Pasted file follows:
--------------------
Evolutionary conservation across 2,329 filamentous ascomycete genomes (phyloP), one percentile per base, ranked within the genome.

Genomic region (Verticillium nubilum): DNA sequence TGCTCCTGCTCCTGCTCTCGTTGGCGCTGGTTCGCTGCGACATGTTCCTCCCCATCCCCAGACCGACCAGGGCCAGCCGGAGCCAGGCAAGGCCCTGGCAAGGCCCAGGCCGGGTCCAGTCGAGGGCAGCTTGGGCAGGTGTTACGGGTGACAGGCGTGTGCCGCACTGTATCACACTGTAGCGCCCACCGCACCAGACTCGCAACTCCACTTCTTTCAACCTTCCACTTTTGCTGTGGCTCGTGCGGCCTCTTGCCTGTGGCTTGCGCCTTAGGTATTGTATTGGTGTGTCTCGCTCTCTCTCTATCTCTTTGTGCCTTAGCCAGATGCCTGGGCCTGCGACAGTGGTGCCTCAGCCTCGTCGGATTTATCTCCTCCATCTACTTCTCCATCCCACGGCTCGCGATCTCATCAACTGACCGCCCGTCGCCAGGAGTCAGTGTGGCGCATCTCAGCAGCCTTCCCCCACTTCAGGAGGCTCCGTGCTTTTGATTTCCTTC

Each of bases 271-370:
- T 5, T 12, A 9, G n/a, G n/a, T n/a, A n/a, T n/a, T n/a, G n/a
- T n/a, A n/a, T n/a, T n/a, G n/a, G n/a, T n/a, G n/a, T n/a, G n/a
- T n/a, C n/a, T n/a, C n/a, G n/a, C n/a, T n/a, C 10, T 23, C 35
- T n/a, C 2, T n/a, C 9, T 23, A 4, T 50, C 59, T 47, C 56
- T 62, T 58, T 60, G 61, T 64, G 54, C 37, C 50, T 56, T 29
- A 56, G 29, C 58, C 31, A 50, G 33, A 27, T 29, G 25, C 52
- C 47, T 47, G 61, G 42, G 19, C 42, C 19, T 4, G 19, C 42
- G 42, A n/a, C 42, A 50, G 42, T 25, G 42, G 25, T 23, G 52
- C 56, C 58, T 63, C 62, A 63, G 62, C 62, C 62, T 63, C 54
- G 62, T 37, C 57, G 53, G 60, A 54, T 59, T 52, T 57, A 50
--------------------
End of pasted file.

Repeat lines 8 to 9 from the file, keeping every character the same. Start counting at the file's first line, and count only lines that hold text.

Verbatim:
- T 62, T 58, T 60, G 61, T 64, G 54, C 37, C 50, T 56, T 29
- A 56, G 29, C 58, C 31, A 50, G 33, A 27, T 29, G 25, C 52